Perl Jam VI: The Return of the Camel

A couple of recent presentations about Perl’s security have focused on the CGI module and Bugzilla. David Farrell responded to these in Netanel Rubin’s Perl Jam circus. There are much worse problems with Perl that we should think about.

Perl’s rounding problem

Perl’s approved way of rounding numbers goes through (s)printf, but there’s a problem. In short, it does the wrong thing.

Most people were taught the rule that 1, 2, 3, 4 round down to 0, and that 5, 6, 7, 8, and 9 round up to the next 0. That means that more digits round up than round down, introducing a systematic bias into any computations where you might round. You shouldn’t have to watch Superman III to realize the disasterous global consequences this has.

There’s more than one way to round a number. Most want to get to the nearest number, but if you are half way between, there are options. There are more than two ways. There are more than three. There are, well, a lot of ways:

  • Round half up

  • Round half down

  • Round half toward zero

  • Round half away from zero

  • Round half to even

  • Round half to odd

  • Round half alternately up and down

  • Round half stochastically

If you use the GNU C compiler (or something based on it), you round half to even as the default. Perl relies on this behavior.

$ perl -e 'printf "%.0f\n", shift' 1.5
2

$ perl -e 'printf "%.0f\n", shift' 2.5
2

Every time you try this you get the same answer (so, no stochastic or alternate rounding). The GNU C compiler can also use floor, ceiling, or truncate, but those have similar problems.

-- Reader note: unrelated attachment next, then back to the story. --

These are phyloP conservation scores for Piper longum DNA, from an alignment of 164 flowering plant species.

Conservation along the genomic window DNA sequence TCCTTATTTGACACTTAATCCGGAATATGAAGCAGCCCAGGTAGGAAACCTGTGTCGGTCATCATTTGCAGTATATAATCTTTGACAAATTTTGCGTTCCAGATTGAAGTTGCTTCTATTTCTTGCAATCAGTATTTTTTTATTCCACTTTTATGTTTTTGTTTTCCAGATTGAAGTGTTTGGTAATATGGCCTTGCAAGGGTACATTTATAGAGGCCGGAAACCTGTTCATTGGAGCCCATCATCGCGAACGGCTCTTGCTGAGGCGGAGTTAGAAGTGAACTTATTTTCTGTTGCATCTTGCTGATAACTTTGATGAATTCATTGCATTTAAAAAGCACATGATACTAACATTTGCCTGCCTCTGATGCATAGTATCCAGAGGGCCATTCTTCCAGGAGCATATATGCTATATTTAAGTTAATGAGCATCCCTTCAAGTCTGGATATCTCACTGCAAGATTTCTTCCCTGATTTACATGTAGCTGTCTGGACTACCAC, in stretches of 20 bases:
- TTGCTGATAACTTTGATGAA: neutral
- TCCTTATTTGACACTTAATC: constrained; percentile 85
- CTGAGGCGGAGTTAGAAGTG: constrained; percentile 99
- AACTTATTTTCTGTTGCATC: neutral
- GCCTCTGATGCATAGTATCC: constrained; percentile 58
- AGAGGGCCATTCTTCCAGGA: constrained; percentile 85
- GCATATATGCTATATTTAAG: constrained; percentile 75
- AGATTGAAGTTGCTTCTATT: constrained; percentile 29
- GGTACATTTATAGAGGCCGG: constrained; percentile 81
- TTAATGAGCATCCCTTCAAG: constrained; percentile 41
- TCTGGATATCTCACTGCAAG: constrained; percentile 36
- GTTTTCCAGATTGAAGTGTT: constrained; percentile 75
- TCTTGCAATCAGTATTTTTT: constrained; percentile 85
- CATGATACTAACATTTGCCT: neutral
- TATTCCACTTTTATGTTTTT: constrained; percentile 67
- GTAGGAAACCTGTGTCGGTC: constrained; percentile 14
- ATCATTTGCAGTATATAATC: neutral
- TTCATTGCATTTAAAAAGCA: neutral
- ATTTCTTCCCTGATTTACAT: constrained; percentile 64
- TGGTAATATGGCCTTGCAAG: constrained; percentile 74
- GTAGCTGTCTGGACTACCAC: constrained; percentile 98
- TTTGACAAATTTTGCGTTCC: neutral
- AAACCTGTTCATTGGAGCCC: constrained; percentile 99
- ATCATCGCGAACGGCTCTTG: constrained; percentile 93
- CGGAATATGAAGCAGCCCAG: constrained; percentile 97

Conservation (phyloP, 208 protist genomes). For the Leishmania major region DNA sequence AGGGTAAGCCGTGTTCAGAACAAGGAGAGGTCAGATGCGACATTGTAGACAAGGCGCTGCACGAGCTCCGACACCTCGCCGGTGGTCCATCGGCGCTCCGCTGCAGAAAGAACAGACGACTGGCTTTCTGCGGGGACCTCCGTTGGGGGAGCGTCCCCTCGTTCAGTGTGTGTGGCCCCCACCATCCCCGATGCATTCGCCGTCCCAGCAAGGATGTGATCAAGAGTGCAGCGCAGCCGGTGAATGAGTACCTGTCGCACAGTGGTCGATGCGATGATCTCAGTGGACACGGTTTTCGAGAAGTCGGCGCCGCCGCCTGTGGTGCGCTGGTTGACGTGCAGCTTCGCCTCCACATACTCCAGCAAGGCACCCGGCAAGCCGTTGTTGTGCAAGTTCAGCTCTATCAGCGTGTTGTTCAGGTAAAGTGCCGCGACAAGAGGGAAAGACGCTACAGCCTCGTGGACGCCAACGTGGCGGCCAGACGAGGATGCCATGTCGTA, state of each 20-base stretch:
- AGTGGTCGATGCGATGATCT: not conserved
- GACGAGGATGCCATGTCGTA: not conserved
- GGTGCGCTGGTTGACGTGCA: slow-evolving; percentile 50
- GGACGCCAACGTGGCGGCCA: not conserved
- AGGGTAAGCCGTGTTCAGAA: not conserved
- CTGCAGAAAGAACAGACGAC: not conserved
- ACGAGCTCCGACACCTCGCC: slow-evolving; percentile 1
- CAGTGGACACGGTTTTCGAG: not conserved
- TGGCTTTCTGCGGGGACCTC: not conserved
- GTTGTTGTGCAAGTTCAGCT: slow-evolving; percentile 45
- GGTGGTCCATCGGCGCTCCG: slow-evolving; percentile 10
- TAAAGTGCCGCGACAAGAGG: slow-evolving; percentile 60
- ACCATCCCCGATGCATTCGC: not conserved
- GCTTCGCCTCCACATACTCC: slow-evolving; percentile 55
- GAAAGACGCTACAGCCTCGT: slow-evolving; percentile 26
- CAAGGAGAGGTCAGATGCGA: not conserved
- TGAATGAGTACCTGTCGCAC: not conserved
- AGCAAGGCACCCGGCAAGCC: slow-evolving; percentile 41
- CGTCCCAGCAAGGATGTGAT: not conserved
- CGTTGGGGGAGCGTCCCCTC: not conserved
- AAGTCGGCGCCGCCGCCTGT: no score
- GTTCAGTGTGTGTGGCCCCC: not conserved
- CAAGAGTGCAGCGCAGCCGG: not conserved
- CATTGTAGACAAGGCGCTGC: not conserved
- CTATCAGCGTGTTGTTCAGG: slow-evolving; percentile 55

As you are rounding, you are going to get more even numbers than odd numbers. If you are writing banking software, assymetric currency rounding could destabilize a currency. The Risks Digest has several entries for security problems in rounding. These issues are much worse than some lame “attack” on CGI.pm because a programmer can’t read.

The modulus of negative numbers

Among the heated technical debates, such as vi or emacs, tabs or spaces, or Star Wars or Star Trek (the first answer in each is the right one), the ones that matter, such as the correct value of modulo addition with negative numbers, are overlooked.

Binary “%” is the modulo operator, which computes the division remainder of its first argument with respect to its second argument. Given integer operands $m and $n : If $n is positive, then $m % $n is $m minus the largest multiple of $n less than or equal to $m. If $n is negative, then $m % $n is $m minus the smallest multiple of $n that is not less than $m (that is, the result will be less than or equal to zero).

The perldoc documentation for the % operators

The modulo operators take two numbers and does something to them. For $m % $n, you have:

$m $n %
0 0 undefined
+ + $m - $n * $i ∈ $n * $i <= $m and ($m - $n * $i) < $n
+ - $m - $n * $i ∈ $n * $i >= $m and ($m - $n * $i) < $n
- +
- -
my( $m, $n ) = @ARGV;

$m //= 137;
$n //= 13;

my $template = <<'HERE';
m = %d  n = %d

   $m %  $n = %d
  -$m %  $n = %d
   $m % -$n = %d
  -$m % -$n = %d
HERE

printf $template,
   $m, $n,
   $m %  $n,
  -$m %  $n,
   $m % -$n,
  -$m % -$n;

Running this give different results depending on the location of the unary minus operator:

$ perl modulo.pl 137 12
m = 137  n = 12

   $m %  $n = 5
  -$m %  $n = 7
   $m % -$n = -7
  -$m % -$n = -5

That unary minus operator is two precedence levels above the modulo operator. That Perl makes one operator better than another is a whole other issue, but that’s the way it is and we can’t fix it now. Try it again. Use the parentheses (a feature Perl stole from LISP, which had some extra to spare) to separate the operators:

my( $m, $n ) = @ARGV;

$m //= 137;
$n //= 13;

my $template = <<'HERE';
m = %d  n = %d

    $m %  $n  = %d
  -($m %  $n) = %d